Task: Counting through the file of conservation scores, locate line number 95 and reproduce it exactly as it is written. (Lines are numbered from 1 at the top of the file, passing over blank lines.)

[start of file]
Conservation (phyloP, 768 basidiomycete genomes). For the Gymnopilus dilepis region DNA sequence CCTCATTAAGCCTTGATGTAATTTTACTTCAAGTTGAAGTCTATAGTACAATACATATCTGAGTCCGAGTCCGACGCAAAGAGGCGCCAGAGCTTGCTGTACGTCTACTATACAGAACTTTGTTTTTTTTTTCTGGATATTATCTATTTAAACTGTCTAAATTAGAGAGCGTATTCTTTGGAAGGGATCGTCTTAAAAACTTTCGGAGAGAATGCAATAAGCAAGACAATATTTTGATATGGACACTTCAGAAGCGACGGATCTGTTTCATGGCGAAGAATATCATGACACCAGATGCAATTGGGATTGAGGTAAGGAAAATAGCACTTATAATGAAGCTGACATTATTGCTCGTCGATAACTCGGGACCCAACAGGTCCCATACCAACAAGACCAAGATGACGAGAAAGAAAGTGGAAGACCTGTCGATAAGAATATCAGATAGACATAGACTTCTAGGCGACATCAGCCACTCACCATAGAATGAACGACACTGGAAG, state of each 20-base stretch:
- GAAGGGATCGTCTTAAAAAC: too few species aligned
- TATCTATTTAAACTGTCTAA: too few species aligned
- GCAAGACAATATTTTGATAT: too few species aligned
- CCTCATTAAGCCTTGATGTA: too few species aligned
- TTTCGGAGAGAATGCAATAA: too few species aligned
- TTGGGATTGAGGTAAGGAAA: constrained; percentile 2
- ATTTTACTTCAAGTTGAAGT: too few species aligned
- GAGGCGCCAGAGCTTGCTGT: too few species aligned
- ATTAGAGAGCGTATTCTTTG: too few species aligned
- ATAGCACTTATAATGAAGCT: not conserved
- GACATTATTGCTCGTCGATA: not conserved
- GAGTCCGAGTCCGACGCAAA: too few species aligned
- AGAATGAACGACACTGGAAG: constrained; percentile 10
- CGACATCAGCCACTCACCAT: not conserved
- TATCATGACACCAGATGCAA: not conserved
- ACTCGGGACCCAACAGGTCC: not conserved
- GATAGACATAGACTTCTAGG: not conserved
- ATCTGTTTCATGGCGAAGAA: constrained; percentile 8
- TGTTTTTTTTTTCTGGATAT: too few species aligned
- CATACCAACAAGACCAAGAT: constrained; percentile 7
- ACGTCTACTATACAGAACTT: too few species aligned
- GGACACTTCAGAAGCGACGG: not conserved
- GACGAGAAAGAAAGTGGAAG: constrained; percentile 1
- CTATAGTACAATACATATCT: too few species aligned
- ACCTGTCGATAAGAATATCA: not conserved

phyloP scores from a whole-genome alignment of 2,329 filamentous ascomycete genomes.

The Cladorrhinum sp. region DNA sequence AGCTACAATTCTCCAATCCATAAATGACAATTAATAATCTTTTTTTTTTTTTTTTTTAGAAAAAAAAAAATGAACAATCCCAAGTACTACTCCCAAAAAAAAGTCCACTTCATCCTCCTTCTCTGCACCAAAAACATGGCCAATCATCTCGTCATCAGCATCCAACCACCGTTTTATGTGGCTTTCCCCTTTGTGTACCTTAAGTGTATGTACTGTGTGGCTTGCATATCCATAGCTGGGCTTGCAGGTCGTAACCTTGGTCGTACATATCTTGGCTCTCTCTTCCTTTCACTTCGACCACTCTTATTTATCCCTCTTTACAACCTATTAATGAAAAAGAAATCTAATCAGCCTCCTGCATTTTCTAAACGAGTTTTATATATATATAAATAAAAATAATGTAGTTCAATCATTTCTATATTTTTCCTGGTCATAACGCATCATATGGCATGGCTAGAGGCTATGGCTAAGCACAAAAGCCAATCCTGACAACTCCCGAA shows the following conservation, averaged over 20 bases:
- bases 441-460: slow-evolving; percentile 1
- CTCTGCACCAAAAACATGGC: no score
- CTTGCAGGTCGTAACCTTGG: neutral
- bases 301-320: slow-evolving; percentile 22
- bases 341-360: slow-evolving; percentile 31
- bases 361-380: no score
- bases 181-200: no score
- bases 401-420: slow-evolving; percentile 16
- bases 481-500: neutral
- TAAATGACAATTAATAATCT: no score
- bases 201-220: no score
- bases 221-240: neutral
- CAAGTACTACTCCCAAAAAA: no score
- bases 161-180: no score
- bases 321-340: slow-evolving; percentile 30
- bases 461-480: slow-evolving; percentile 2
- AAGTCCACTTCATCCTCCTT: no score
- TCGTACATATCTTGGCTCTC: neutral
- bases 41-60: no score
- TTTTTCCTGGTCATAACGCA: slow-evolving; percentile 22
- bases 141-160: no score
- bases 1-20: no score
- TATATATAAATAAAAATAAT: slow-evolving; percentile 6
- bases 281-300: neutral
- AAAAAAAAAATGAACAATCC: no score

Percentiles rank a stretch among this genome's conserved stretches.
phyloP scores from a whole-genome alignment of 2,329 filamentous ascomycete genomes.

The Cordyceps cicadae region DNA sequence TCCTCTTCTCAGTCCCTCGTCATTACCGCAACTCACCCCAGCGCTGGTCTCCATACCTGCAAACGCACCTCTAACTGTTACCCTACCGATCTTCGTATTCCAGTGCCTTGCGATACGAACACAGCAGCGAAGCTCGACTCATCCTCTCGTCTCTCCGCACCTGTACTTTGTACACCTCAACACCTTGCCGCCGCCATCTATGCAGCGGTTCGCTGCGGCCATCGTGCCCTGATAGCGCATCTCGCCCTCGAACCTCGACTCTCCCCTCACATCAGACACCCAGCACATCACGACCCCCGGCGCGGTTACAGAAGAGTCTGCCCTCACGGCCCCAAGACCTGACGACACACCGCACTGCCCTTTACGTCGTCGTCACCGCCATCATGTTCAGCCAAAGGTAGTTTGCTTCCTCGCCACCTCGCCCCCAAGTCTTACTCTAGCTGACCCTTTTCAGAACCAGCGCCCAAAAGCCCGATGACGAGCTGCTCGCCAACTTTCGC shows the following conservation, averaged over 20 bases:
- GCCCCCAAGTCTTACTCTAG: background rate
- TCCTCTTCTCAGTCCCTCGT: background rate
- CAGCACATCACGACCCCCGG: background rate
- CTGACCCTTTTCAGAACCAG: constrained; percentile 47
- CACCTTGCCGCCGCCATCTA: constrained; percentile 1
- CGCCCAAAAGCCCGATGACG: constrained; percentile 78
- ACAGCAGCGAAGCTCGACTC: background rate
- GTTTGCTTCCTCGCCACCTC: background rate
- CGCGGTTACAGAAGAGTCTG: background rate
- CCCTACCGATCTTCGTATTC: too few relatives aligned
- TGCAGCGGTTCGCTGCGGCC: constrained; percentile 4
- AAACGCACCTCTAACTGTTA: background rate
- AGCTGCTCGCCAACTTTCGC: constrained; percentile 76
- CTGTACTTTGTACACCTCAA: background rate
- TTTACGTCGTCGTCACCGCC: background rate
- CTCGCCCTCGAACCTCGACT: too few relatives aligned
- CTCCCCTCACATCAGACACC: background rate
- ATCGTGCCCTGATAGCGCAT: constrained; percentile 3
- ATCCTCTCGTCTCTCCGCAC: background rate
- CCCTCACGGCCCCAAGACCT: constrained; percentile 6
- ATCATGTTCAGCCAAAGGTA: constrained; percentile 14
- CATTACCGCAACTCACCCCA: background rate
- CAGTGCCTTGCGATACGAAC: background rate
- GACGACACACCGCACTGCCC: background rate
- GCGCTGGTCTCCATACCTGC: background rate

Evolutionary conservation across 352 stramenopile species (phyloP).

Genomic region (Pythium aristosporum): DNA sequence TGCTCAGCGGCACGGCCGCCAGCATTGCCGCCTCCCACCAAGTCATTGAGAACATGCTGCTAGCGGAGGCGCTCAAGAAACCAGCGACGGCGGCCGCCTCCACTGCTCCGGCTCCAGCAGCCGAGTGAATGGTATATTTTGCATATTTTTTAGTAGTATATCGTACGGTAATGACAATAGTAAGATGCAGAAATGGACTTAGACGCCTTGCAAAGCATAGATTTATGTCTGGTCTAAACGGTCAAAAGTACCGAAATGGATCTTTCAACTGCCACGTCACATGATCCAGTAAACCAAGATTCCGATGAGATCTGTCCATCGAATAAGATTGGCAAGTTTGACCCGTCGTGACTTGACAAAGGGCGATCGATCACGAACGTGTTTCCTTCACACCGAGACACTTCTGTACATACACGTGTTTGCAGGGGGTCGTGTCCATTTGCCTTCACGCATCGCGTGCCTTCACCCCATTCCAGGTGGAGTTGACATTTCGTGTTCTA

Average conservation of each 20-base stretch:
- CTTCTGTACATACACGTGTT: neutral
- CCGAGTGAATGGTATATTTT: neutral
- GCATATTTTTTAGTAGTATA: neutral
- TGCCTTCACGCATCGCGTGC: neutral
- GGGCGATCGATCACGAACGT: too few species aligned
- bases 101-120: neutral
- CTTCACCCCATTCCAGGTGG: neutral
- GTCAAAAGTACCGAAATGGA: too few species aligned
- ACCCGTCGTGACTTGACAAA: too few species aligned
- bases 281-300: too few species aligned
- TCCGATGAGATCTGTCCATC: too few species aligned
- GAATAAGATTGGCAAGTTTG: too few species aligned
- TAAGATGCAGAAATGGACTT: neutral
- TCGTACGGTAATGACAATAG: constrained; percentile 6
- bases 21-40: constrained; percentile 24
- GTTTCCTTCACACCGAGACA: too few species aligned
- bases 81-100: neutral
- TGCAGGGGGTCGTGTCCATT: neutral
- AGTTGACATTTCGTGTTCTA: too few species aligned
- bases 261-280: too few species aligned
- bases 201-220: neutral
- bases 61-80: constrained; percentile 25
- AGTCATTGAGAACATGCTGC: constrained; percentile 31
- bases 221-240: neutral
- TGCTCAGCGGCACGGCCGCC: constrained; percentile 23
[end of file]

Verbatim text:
- TCCGATGAGATCTGTCCATC: too few species aligned